First Steps to Designing Your First Water Pond

Once you have decided to add a water feature or pond in your yard,  you will need to decide on the location and size of the feature.  If you want fish and a variety of plants, it would be best to have a larger in-ground pond.  Or you can decide on a smaller preformed pond, half-barrel or other type of patio-deck water container garden.  The possibilities are only limited by your imagination and budget.   You can also plan the water feature out in steps (adding rocks, plants, waterfalls, streams) to the base size.

There are several steps to building your pond.  Including but not limited to: Planning, Calculating, Purchasing, Construction and Finalizing.

The planning phase –put it on paper first.   Don’t dig anything, Don’t buy anything–not yet.  This is the best first step for designing your pond—a plan!

You can use Google Map to get a birds eye view of your yard, if it is not covered with trees.  You can use that Google Map photo to ‘draw’ a pond in that precise spot in your yard.  Or you can draw out a base map of your yard then draw in the shape of the pond.  Draw out several designs and when you have what you think is ‘right’.  Then, go outside and take your garden hose.  Yes, a garden hose!

Pond Safety:   Be sure to follow your local building codes to protect children (yours or others) from falling into pond and drowning.

If you have children or small pets, consider purchasing Terrapin’s Safety Turtle. The Safety Turtle personal immersion alarm is an effective “last line of defence” to protect your child against water accidents. An alarm sounds at the base station the instant he or she falls or ventures into the water. The Safety Turtle wireless gate alarm extends this protection to the perimeter pool fence by reinforcing its weakest link – the gate.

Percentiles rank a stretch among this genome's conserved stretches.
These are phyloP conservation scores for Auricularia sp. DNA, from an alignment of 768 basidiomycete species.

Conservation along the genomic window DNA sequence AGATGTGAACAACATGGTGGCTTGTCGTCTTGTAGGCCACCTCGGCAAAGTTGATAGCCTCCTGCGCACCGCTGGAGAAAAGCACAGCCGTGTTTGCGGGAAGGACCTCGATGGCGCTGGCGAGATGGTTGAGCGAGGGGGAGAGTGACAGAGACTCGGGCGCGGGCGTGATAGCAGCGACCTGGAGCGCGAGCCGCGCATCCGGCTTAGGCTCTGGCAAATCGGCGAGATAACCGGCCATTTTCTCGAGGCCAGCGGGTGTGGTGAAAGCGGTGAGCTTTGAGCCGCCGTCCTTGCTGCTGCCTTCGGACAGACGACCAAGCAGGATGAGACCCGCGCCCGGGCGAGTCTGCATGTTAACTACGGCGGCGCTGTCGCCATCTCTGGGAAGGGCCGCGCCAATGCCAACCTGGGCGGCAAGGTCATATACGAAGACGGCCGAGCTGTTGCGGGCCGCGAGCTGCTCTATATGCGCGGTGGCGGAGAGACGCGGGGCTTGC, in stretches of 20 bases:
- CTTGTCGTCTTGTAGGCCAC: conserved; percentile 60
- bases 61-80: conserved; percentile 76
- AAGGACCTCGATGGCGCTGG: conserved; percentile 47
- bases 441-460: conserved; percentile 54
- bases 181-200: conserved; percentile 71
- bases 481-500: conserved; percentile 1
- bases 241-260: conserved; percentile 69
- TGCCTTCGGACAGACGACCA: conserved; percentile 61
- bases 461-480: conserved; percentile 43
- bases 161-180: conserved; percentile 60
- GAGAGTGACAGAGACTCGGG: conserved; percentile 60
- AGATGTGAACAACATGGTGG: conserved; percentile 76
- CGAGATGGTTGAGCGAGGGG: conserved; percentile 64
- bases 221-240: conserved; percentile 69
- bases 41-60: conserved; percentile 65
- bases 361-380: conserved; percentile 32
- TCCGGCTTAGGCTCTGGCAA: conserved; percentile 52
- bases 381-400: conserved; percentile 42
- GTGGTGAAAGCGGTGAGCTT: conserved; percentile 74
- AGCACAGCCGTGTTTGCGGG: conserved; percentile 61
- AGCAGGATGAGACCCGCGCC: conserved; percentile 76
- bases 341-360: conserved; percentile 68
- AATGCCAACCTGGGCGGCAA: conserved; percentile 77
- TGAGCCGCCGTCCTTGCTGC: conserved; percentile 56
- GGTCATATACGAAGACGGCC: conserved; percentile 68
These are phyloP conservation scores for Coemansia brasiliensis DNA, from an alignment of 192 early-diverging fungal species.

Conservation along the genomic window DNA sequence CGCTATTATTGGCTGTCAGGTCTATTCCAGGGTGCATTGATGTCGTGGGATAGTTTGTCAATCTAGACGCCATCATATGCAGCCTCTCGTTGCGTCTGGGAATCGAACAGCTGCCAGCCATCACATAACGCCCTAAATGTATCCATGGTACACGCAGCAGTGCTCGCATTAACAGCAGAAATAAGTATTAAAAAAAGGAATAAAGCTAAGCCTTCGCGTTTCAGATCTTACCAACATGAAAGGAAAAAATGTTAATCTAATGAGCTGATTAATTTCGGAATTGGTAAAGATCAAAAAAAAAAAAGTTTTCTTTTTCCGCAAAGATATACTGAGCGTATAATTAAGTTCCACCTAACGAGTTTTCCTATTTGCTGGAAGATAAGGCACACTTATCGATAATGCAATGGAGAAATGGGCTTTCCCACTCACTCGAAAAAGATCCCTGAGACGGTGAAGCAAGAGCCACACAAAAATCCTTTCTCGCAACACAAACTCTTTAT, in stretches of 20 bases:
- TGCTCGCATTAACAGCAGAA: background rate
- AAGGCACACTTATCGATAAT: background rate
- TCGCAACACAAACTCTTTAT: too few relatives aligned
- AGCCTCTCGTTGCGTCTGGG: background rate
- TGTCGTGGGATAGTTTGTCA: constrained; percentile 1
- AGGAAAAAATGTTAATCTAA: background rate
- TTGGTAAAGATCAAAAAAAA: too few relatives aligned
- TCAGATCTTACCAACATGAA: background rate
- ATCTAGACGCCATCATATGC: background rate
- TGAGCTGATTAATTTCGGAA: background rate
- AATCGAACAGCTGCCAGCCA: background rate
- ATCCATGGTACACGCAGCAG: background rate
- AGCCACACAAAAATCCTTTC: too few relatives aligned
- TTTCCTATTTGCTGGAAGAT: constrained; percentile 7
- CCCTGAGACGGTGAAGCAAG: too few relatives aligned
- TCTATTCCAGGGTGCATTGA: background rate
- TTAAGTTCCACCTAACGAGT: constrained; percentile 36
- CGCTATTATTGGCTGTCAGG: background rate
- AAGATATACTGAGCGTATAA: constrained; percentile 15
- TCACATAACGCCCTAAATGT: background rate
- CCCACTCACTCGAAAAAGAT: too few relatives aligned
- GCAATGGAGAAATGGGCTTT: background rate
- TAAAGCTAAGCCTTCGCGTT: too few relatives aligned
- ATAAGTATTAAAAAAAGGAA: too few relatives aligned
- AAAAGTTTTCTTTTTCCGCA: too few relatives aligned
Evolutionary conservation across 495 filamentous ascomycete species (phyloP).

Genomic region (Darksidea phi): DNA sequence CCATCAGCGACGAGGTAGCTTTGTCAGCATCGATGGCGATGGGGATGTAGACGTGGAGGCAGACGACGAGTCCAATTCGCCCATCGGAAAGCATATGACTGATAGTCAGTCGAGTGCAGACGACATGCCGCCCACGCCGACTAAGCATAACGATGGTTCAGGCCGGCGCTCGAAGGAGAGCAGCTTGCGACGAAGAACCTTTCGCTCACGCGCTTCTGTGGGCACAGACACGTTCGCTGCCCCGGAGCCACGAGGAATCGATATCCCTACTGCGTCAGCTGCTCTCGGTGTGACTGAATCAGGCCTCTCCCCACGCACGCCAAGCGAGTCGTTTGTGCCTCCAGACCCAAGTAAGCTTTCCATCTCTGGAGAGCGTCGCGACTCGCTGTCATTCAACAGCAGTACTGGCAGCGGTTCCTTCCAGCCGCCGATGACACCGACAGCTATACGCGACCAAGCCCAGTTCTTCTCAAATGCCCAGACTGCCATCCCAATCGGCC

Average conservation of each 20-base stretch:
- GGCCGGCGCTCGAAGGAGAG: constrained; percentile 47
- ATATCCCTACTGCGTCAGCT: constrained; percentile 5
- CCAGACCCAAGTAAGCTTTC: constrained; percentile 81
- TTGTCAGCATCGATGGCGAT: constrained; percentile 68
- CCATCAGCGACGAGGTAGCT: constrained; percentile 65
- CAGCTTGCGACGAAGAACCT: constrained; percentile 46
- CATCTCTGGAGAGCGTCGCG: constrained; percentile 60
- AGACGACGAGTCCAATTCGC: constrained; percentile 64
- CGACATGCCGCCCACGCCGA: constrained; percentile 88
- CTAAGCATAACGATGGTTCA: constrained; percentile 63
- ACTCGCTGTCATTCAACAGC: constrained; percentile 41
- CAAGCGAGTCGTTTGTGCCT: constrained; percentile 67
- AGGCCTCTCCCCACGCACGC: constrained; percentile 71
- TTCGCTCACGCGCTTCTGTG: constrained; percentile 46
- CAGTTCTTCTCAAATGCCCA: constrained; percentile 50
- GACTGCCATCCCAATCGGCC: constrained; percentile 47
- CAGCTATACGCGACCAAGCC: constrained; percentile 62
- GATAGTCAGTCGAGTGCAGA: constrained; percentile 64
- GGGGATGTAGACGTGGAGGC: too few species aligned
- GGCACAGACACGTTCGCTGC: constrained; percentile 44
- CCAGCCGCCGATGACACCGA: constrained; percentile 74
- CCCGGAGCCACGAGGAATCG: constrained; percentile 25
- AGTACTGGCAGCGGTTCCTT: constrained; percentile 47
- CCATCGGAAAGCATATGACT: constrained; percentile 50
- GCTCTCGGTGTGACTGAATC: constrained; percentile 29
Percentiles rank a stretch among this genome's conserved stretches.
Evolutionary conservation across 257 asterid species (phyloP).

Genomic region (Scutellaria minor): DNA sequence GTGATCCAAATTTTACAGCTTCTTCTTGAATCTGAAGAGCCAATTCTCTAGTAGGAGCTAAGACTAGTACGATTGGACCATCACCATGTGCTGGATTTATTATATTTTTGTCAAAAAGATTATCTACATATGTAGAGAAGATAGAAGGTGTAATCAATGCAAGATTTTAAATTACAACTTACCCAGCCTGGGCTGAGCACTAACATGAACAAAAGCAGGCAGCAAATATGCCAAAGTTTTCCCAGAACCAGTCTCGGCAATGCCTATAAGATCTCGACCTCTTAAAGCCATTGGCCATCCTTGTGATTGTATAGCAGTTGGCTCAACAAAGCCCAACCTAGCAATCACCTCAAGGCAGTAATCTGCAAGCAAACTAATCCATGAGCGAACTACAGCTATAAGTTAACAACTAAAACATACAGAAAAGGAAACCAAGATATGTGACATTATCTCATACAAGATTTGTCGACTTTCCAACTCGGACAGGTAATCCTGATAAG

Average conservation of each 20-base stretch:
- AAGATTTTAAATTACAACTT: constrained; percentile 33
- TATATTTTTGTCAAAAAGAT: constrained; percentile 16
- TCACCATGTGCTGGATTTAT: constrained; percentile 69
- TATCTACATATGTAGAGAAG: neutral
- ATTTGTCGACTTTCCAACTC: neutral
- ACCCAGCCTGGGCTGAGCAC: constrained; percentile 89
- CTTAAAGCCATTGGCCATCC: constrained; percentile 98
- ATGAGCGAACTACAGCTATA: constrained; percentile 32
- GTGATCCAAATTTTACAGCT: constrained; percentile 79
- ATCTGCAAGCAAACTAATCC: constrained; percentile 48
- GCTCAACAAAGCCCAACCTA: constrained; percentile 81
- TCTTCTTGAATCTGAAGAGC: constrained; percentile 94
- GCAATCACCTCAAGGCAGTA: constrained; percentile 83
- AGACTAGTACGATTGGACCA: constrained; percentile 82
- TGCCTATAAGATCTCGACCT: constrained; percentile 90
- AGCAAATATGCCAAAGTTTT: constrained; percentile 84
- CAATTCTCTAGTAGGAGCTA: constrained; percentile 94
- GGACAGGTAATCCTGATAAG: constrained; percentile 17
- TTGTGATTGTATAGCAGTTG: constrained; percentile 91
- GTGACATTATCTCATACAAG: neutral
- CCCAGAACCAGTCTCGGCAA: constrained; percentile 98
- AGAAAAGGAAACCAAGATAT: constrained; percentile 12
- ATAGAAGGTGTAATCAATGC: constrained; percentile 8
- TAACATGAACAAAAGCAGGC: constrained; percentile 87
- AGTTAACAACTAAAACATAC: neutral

Calculating – Before you start digging, calculate the approximate gallonage.  This will be needed for selecting the right size skimmer, filter, UV light system, etc.  Use the calculator in the Help Section (buyer’s guide):

Purchasing:   This is also the time to determine what kind of material your pond will be constructed of.   There are many options—depending on the size of your pond and your budget!

  1. Liner: Some of your options are preformed or prefabricated shell, flexible liner, concrete (it MUST be lined or covered with protective fish-friendly coating!).  Firestone EDPM PondGard liners are the perfect choice for water feature designs such as; Decorative Ponds, Fountains, Hardscapes, GoldFish ponds, Koi Ponds, Reflection Ponds, Streams, Water Gardens, and Waterfalls.
  2. Filtration: There are three types of filtration, they can be pressurized and have UV lights incorporated in them or they can be non-pressurized.
    1. The basic types are Mechanical, Biological and Chemical.
      • Mechanical: Most filter media have a mechanical function. Filter media is used to drag the solid waste out of the water.  Some mechanical filters are pressurized and incorporated UV lamps to clarify the water.  This type of filtration works best to keep the ponds clean and are often used in conjunction with biological and chemical filtration.